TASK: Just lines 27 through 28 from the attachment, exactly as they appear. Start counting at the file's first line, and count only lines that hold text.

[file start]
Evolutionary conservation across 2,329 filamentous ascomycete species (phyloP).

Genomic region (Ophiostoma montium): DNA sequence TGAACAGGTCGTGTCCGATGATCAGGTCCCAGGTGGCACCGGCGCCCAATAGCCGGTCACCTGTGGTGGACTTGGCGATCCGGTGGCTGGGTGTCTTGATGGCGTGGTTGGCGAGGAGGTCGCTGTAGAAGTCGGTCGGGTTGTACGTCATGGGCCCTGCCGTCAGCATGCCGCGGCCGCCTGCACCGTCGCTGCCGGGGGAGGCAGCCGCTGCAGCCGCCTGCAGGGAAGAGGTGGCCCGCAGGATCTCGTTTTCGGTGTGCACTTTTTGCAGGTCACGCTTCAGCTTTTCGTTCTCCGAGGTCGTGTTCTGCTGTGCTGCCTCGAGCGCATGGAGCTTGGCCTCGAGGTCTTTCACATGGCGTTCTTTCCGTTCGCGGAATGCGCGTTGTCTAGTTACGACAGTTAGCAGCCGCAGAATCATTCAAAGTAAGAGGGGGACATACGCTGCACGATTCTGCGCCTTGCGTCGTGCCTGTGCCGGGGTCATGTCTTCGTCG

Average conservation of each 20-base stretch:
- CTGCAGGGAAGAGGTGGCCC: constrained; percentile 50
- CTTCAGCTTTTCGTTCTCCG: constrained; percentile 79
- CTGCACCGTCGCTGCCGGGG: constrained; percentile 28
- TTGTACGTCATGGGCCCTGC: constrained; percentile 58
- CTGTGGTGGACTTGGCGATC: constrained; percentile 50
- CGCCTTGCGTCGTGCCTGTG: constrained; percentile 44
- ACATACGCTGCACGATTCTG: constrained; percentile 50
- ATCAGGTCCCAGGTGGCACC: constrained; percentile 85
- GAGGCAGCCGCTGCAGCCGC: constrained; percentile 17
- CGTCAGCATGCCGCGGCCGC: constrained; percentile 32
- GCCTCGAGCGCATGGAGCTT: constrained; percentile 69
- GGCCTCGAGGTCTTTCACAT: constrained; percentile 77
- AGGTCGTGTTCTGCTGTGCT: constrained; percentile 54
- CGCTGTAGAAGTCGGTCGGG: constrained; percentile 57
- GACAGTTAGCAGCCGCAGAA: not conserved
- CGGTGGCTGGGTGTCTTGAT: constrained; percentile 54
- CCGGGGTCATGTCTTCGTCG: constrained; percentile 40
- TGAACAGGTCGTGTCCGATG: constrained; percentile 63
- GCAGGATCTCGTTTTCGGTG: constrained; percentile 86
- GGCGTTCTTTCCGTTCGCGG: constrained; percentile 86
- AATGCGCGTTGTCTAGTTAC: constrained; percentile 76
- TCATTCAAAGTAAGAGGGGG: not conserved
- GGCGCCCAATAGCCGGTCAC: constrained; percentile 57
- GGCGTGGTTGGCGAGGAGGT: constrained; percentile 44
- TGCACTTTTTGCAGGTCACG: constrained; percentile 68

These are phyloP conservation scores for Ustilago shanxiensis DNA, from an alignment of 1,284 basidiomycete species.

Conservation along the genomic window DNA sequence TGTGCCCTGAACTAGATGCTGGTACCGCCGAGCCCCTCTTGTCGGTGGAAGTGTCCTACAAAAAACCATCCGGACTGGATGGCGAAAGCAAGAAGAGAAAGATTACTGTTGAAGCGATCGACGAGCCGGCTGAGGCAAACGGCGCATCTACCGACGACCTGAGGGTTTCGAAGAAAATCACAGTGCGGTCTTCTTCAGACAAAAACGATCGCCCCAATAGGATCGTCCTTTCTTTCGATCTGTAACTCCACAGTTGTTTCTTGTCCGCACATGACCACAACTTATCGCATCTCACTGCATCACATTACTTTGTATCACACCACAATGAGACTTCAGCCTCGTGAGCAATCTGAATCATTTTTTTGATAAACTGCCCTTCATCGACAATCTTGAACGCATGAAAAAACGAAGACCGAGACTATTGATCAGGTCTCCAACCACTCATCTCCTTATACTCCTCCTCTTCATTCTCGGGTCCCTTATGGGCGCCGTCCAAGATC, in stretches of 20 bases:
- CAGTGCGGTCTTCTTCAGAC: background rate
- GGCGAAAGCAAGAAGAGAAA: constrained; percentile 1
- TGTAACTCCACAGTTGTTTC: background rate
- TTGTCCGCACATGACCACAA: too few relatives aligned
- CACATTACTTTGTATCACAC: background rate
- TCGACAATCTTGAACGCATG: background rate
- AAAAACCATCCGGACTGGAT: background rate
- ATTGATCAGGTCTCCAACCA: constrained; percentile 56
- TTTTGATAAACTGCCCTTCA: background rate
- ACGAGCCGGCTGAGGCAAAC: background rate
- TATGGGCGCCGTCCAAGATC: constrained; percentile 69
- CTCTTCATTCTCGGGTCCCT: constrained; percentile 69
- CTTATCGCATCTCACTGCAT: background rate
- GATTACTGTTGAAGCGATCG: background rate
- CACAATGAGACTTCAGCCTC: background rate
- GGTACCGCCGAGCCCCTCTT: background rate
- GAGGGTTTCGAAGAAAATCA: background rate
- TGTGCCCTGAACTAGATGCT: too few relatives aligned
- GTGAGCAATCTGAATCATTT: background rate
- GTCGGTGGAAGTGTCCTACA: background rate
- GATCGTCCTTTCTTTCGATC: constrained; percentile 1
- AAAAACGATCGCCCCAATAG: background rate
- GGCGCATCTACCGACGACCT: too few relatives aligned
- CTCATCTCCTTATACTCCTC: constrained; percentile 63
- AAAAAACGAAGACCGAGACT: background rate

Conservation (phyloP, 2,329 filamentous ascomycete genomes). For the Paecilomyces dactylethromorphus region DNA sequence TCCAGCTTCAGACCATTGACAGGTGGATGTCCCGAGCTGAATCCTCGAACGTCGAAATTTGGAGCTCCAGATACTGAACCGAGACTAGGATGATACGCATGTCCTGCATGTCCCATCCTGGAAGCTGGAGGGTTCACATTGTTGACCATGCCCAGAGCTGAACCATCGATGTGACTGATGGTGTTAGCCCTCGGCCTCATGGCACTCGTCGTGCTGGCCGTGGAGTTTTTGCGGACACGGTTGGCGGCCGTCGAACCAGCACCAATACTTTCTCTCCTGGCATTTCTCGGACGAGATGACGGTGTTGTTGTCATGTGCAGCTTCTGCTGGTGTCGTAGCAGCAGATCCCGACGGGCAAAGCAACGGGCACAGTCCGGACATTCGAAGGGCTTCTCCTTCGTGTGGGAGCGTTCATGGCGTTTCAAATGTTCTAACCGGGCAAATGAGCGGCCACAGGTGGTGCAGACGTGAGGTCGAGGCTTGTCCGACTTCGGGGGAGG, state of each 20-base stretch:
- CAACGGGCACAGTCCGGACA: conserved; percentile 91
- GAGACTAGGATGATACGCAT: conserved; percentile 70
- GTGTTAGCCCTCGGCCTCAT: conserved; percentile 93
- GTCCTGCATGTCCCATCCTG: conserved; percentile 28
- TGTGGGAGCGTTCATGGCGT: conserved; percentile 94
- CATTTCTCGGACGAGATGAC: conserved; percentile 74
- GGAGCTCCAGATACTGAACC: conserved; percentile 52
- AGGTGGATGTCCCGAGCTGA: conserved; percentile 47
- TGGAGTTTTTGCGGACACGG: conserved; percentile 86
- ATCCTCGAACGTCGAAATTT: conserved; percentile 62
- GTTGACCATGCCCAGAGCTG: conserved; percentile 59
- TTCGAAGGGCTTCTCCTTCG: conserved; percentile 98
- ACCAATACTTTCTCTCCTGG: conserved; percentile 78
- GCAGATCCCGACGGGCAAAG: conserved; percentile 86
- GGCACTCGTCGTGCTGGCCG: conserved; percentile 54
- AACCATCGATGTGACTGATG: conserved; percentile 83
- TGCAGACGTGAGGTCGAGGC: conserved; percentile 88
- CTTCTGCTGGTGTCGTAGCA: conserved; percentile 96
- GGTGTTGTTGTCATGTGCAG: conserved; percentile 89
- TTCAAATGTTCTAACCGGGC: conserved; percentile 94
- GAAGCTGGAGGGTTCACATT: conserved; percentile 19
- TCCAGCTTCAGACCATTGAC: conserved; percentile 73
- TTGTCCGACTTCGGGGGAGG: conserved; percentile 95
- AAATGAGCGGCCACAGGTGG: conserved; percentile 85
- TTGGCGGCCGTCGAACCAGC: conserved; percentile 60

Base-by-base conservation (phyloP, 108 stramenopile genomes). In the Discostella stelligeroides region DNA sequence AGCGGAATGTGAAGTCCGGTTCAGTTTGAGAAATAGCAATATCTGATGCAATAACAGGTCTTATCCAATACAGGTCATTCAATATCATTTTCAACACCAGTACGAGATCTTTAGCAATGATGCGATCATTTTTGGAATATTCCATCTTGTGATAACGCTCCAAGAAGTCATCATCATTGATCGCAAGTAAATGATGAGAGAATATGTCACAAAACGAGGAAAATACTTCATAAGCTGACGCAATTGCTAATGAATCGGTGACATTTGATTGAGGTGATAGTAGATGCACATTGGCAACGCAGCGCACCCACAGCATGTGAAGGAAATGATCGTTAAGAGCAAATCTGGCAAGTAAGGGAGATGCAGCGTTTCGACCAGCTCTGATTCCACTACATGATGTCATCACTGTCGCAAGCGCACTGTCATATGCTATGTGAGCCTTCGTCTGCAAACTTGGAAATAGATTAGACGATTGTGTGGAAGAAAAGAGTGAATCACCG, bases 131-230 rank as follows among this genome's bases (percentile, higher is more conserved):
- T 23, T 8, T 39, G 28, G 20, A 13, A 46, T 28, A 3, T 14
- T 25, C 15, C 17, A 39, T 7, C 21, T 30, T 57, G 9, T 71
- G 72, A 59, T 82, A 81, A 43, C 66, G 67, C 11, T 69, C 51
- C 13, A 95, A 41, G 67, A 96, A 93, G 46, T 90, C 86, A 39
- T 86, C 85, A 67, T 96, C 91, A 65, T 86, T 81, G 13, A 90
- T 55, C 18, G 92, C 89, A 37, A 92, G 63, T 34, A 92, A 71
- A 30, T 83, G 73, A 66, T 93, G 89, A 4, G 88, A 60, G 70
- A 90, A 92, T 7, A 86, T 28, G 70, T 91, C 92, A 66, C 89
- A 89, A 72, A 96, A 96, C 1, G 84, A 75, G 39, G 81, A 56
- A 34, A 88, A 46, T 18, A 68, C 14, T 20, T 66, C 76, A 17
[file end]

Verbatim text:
- GGCGTGGTTGGCGAGGAGGT: constrained; percentile 44
- TGCACTTTTTGCAGGTCACG: constrained; percentile 68